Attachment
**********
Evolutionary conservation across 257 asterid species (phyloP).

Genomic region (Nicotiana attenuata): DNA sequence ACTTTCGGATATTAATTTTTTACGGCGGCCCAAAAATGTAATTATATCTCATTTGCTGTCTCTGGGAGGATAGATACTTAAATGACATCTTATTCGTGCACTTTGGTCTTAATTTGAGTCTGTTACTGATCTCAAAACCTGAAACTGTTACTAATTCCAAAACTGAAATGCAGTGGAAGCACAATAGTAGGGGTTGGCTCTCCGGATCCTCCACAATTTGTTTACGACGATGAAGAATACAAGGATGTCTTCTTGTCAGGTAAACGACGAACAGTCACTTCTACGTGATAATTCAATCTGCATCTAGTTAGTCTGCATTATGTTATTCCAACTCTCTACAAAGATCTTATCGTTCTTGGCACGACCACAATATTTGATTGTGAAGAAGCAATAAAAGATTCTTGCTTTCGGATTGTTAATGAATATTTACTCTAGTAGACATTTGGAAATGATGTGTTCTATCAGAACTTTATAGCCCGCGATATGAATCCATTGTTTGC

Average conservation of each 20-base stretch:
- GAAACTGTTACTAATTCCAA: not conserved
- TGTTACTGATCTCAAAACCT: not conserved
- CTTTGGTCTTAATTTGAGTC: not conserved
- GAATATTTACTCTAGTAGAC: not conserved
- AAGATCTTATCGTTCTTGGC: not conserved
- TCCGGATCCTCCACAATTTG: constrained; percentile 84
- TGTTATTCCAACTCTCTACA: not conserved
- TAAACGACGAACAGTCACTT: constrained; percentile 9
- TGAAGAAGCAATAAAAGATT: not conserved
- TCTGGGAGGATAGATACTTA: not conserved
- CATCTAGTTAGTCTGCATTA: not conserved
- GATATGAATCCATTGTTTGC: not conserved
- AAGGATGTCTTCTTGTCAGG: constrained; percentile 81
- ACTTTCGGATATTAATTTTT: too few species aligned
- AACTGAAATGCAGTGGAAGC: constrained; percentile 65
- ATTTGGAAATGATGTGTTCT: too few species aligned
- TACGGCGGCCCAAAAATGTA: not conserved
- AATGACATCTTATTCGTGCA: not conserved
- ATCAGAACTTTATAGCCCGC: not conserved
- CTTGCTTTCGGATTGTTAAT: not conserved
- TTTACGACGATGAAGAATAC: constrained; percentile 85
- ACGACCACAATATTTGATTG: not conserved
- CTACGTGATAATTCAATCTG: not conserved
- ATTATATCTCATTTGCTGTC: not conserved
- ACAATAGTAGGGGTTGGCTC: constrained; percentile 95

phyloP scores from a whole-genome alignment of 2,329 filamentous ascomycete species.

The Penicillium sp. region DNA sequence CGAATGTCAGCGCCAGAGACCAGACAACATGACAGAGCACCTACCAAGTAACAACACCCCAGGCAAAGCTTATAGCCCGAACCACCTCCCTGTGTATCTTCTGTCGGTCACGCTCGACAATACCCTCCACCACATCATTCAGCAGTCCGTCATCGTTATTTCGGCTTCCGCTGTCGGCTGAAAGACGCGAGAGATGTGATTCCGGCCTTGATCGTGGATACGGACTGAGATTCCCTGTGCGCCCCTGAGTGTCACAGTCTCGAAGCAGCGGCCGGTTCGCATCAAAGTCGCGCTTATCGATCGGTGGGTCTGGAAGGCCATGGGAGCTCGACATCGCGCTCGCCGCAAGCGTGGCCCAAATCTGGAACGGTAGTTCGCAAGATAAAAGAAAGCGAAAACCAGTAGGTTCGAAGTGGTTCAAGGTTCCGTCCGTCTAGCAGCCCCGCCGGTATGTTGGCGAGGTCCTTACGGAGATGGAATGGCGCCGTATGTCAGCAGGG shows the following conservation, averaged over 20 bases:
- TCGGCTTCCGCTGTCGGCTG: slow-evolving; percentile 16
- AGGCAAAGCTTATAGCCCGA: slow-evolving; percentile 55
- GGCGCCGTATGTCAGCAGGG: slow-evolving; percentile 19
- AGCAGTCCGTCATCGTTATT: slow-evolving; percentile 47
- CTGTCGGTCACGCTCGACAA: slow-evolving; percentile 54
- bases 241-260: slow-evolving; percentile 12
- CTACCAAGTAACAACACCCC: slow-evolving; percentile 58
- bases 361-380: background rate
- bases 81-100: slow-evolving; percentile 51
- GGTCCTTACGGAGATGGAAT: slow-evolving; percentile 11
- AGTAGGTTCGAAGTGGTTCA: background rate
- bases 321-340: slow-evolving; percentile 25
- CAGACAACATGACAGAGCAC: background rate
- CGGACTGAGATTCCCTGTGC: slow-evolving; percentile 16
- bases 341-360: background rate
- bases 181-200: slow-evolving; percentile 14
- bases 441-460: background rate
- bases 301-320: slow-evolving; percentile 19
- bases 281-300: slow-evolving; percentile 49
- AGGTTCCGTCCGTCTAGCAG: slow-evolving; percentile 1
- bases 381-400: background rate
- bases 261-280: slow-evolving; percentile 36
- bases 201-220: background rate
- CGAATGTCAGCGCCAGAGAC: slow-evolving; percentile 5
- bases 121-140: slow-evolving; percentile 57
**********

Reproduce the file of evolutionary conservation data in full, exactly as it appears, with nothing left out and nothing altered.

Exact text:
Evolutionary conservation across 257 asterid species (phyloP).

Genomic region (Nicotiana attenuata): DNA sequence ACTTTCGGATATTAATTTTTTACGGCGGCCCAAAAATGTAATTATATCTCATTTGCTGTCTCTGGGAGGATAGATACTTAAATGACATCTTATTCGTGCACTTTGGTCTTAATTTGAGTCTGTTACTGATCTCAAAACCTGAAACTGTTACTAATTCCAAAACTGAAATGCAGTGGAAGCACAATAGTAGGGGTTGGCTCTCCGGATCCTCCACAATTTGTTTACGACGATGAAGAATACAAGGATGTCTTCTTGTCAGGTAAACGACGAACAGTCACTTCTACGTGATAATTCAATCTGCATCTAGTTAGTCTGCATTATGTTATTCCAACTCTCTACAAAGATCTTATCGTTCTTGGCACGACCACAATATTTGATTGTGAAGAAGCAATAAAAGATTCTTGCTTTCGGATTGTTAATGAATATTTACTCTAGTAGACATTTGGAAATGATGTGTTCTATCAGAACTTTATAGCCCGCGATATGAATCCATTGTTTGC

Average conservation of each 20-base stretch:
- GAAACTGTTACTAATTCCAA: not conserved
- TGTTACTGATCTCAAAACCT: not conserved
- CTTTGGTCTTAATTTGAGTC: not conserved
- GAATATTTACTCTAGTAGAC: not conserved
- AAGATCTTATCGTTCTTGGC: not conserved
- TCCGGATCCTCCACAATTTG: constrained; percentile 84
- TGTTATTCCAACTCTCTACA: not conserved
- TAAACGACGAACAGTCACTT: constrained; percentile 9
- TGAAGAAGCAATAAAAGATT: not conserved
- TCTGGGAGGATAGATACTTA: not conserved
- CATCTAGTTAGTCTGCATTA: not conserved
- GATATGAATCCATTGTTTGC: not conserved
- AAGGATGTCTTCTTGTCAGG: constrained; percentile 81
- ACTTTCGGATATTAATTTTT: too few species aligned
- AACTGAAATGCAGTGGAAGC: constrained; percentile 65
- ATTTGGAAATGATGTGTTCT: too few species aligned
- TACGGCGGCCCAAAAATGTA: not conserved
- AATGACATCTTATTCGTGCA: not conserved
- ATCAGAACTTTATAGCCCGC: not conserved
- CTTGCTTTCGGATTGTTAAT: not conserved
- TTTACGACGATGAAGAATAC: constrained; percentile 85
- ACGACCACAATATTTGATTG: not conserved
- CTACGTGATAATTCAATCTG: not conserved
- ATTATATCTCATTTGCTGTC: not conserved
- ACAATAGTAGGGGTTGGCTC: constrained; percentile 95

phyloP scores from a whole-genome alignment of 2,329 filamentous ascomycete species.

The Penicillium sp. region DNA sequence CGAATGTCAGCGCCAGAGACCAGACAACATGACAGAGCACCTACCAAGTAACAACACCCCAGGCAAAGCTTATAGCCCGAACCACCTCCCTGTGTATCTTCTGTCGGTCACGCTCGACAATACCCTCCACCACATCATTCAGCAGTCCGTCATCGTTATTTCGGCTTCCGCTGTCGGCTGAAAGACGCGAGAGATGTGATTCCGGCCTTGATCGTGGATACGGACTGAGATTCCCTGTGCGCCCCTGAGTGTCACAGTCTCGAAGCAGCGGCCGGTTCGCATCAAAGTCGCGCTTATCGATCGGTGGGTCTGGAAGGCCATGGGAGCTCGACATCGCGCTCGCCGCAAGCGTGGCCCAAATCTGGAACGGTAGTTCGCAAGATAAAAGAAAGCGAAAACCAGTAGGTTCGAAGTGGTTCAAGGTTCCGTCCGTCTAGCAGCCCCGCCGGTATGTTGGCGAGGTCCTTACGGAGATGGAATGGCGCCGTATGTCAGCAGGG shows the following conservation, averaged over 20 bases:
- TCGGCTTCCGCTGTCGGCTG: slow-evolving; percentile 16
- AGGCAAAGCTTATAGCCCGA: slow-evolving; percentile 55
- GGCGCCGTATGTCAGCAGGG: slow-evolving; percentile 19
- AGCAGTCCGTCATCGTTATT: slow-evolving; percentile 47
- CTGTCGGTCACGCTCGACAA: slow-evolving; percentile 54
- bases 241-260: slow-evolving; percentile 12
- CTACCAAGTAACAACACCCC: slow-evolving; percentile 58
- bases 361-380: background rate
- bases 81-100: slow-evolving; percentile 51
- GGTCCTTACGGAGATGGAAT: slow-evolving; percentile 11
- AGTAGGTTCGAAGTGGTTCA: background rate
- bases 321-340: slow-evolving; percentile 25
- CAGACAACATGACAGAGCAC: background rate
- CGGACTGAGATTCCCTGTGC: slow-evolving; percentile 16
- bases 341-360: background rate
- bases 181-200: slow-evolving; percentile 14
- bases 441-460: background rate
- bases 301-320: slow-evolving; percentile 19
- bases 281-300: slow-evolving; percentile 49
- AGGTTCCGTCCGTCTAGCAG: slow-evolving; percentile 1
- bases 381-400: background rate
- bases 261-280: slow-evolving; percentile 36
- bases 201-220: background rate
- CGAATGTCAGCGCCAGAGAC: slow-evolving; percentile 5
- bases 121-140: slow-evolving; percentile 57